DHT11 Test

DHT22 Test

Upload source code

#include “DHT.h”


#define DHTPIN 3     // what digital pin we’re connected to


// Uncomment whatever type you’re using!

//#define DHTTYPE DHT11   // DHT 11

#define DHTTYPE DHT22   // DHT 22  (AM2302), AM2321

//#define DHTTYPE DHT21   // DHT 21 (AM2301)


// Connect pin 1 (on the left) of the sensor to +5V

// NOTE: If using a board with 3.3V logic like an Arduino Due connect pin 1

// to 3.3V instead of 5V!

// Connect pin 2 of the sensor to whatever your DHTPIN is

// Connect pin 4 (on the right) of the sensor to GROUND

// Connect a 10K resistor from pin 2 (data) to pin 1 (power) of the sensor


// Initialize DHT sensor.

// Note that older versions of this library took an optional third parameter to

// tweak the timings for faster processors.  This parameter is no longer needed

// as the current DHT reading algorithm adjusts itself to work on faster procs.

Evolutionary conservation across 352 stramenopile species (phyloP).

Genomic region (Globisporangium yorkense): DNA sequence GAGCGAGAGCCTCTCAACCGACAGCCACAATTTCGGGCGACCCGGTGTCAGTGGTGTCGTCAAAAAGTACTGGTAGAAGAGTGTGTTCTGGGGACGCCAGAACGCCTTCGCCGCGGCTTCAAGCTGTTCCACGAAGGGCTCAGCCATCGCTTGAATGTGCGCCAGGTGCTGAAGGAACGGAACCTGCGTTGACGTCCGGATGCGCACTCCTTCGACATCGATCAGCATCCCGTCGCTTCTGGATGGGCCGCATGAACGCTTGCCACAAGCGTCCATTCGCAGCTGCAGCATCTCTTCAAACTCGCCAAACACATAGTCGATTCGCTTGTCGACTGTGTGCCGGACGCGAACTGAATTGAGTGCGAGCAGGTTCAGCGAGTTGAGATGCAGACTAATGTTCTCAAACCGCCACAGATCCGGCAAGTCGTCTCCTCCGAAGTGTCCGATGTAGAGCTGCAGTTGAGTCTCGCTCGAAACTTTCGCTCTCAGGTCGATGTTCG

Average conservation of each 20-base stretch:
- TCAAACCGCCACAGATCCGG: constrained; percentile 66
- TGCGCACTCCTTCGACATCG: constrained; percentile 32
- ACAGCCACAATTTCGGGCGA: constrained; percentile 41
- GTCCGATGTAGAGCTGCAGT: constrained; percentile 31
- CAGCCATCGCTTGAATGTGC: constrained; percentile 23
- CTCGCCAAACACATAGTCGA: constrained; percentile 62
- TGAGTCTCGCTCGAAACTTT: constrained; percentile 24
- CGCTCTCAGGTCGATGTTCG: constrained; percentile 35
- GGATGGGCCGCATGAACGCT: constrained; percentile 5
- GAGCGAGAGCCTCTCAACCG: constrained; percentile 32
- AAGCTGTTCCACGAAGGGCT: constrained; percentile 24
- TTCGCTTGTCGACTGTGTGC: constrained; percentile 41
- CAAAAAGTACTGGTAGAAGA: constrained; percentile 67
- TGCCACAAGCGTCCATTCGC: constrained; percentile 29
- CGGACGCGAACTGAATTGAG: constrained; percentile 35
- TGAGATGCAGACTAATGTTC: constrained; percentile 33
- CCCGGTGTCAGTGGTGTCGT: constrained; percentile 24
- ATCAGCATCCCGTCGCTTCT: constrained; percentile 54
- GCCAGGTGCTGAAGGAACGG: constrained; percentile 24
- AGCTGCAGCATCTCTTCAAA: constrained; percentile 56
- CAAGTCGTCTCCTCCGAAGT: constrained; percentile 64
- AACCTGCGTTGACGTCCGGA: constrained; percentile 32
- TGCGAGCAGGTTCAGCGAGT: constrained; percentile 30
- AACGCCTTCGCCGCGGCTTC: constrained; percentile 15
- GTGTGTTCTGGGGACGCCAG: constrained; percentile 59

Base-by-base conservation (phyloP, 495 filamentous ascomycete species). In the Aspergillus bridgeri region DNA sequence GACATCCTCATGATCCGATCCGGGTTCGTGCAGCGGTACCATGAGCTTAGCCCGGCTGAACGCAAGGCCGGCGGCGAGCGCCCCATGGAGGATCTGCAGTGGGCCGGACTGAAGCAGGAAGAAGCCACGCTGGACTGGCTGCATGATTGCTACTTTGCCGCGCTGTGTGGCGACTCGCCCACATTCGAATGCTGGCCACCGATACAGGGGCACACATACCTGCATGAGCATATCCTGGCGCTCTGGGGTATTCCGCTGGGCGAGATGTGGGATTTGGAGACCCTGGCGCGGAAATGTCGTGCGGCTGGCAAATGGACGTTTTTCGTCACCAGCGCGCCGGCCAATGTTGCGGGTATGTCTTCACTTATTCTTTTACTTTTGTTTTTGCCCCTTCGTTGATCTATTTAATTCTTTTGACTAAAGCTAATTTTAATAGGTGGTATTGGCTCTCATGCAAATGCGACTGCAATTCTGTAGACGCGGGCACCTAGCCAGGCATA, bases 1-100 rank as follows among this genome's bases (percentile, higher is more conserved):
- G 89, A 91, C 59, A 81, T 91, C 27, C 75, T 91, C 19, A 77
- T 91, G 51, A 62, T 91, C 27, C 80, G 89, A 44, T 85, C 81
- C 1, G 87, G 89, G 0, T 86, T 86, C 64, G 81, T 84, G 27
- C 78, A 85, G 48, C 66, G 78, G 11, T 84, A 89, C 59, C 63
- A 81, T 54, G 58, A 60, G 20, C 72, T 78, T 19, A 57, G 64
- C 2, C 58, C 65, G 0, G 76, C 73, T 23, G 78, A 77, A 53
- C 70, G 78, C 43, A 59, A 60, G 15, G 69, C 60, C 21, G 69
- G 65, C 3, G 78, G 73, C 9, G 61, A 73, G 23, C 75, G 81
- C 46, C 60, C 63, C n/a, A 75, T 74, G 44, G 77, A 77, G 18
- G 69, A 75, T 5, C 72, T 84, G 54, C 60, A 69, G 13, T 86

void setup() {


Serial.println(“DHTxx test!”);





void loop() {

// Wait a few seconds between measurements.



// Reading temperature or humidity takes about 250 milliseconds!

// Sensor readings may also be up to 2 seconds ‘old’ (its a very slow sensor)

float h = dht.readHumidity();

// Read temperature as Celsius (the default)

float t = dht.readTemperature();

// Read temperature as Fahrenheit (isFahrenheit = true)

float f = dht.readTemperature(true);


// Check if any reads failed and exit early (to try again).

if (isnan(h) || isnan(t) || isnan(f)) {

Serial.println(“Failed to read from DHT sensor!”);




// Compute heat index in Fahrenheit (the default)

float hif = dht.computeHeatIndex(f, h);

// Compute heat index in Celsius (isFahreheit = false)

float hic = dht.computeHeatIndex(t, h, false);


Serial.print(“Humidity: “);


Serial.print(” %\t”);

Serial.print(“Temperature: “);


Serial.print(” *C “);


Serial.print(” *F\t”);

Serial.print(“Heat index: “);


Serial.print(” *C “);


Serial.println(” *F”);